Parenting Plans

Printer-friendly versionPrinter-friendly version

The Colorado courts favor equal involvement between children and both parents whenever possible.  Children need strong bonds with both  father and mother, and they benefit from the love, protection, and wisdom that parents give to their own children.  Additionally, stronger communities are built when children have financial support from both parents.  This philosophy is reflected in the change in terminology from "child custody" to "parenting time."

Universal Citation: CO Rev Stat § 14-10-124 (2016)
(1) Legislative declaration. While co-parenting is not appropriate in all circumstances following dissolution of marriage or legal separation, the general assembly finds and declares that, in most circumstances, it is in the best interest of all parties to encourage frequent and continuing contact between each parent and the minor children of the marriage after the parents have separated or dissolved their marriage.

When designing a parenting plan, it is wise to work with an experienced mediator who will bring up senarios that you may not have considered, along with options for designing a plan that will meet the needs of not only the parents, but also the children.

It is common to overlook such things as

  • College expense provisions
  • Allocation of big ticket expenses such as cell phones, cars for children to drive, and car insurance for a youthful driver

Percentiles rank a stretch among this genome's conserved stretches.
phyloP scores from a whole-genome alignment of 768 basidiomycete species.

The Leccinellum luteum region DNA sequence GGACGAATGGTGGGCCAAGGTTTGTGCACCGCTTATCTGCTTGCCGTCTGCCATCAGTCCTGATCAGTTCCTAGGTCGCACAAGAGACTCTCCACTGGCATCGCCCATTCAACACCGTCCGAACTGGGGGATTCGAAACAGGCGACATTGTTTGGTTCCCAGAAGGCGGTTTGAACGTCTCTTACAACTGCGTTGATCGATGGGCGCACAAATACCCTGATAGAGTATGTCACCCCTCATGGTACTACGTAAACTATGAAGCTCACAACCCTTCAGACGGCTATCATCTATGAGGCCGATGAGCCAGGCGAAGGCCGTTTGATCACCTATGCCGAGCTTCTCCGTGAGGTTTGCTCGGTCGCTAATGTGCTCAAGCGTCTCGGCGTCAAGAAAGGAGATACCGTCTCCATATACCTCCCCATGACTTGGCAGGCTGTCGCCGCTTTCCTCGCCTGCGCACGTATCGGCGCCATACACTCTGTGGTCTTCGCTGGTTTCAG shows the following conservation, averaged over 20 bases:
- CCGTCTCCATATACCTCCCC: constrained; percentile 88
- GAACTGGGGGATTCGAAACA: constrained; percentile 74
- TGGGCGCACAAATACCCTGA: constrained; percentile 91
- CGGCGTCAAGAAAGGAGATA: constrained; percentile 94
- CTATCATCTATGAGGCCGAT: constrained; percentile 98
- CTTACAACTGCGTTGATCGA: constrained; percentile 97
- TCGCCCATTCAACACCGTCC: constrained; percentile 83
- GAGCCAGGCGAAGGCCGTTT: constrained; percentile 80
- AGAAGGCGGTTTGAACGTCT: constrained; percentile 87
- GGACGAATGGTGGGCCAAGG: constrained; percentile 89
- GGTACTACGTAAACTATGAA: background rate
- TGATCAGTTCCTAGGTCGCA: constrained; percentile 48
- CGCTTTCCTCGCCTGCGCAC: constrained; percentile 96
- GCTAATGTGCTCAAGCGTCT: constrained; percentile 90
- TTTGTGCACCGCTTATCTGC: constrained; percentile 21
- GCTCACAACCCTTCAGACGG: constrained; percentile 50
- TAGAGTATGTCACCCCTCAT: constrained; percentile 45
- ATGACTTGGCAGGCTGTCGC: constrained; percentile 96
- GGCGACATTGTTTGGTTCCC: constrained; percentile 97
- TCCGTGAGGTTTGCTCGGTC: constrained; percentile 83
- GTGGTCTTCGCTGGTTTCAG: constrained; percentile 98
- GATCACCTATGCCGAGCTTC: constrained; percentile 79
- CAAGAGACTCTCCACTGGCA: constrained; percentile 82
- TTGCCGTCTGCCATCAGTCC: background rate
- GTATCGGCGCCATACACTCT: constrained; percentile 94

• Built-in modifications for newborn and infant parenting time
  • Relocation to a new geographical area, either in Colorado or outside of the state
  • How parenting time is affected by work requirements (swing and graveyard shifts, travel), parenting time with an alternate provider such as a step parent or grand parent when the biological parent is not available, first right of refusal, etc.
  • Remarriage and the parenting role of the new spouse
  • Tax dependent deductions and child care credits

If your child is an infant, s/he may need a primary caretaker to bond with in the early years.  A comprehensive parenting plan designed with a mediator often includes built-in modifications that step-up time between both parents' homes when the child is older (usually around 30 months.)

The State of Colorado publishes a very basic Parenting Plan that addresses the most basic provisions.  It is a good tool to begin with, but is not comprehensive, leaving out many important agreements that will keep couples from having disagreements in the future.

Colorado courts order mediation in vitually every situation where a divorce is filed or a motion to modify an existing parenting plan or child support is being requested,  when there are outstanding issues that have not been agreed to.  This is true whether the parties have an attorney or are pro se (representing themselves).

Mediation opens the lines of communication in a safe and confidential environment.  When couples wish to exit the marriage and hope to remain on good working terms in the future, mediation can address all of the necessary paperwork for a common divorce and can often eliminate the need for attorneys and legal fees.  Mediation costs a fraction of the price of litigation.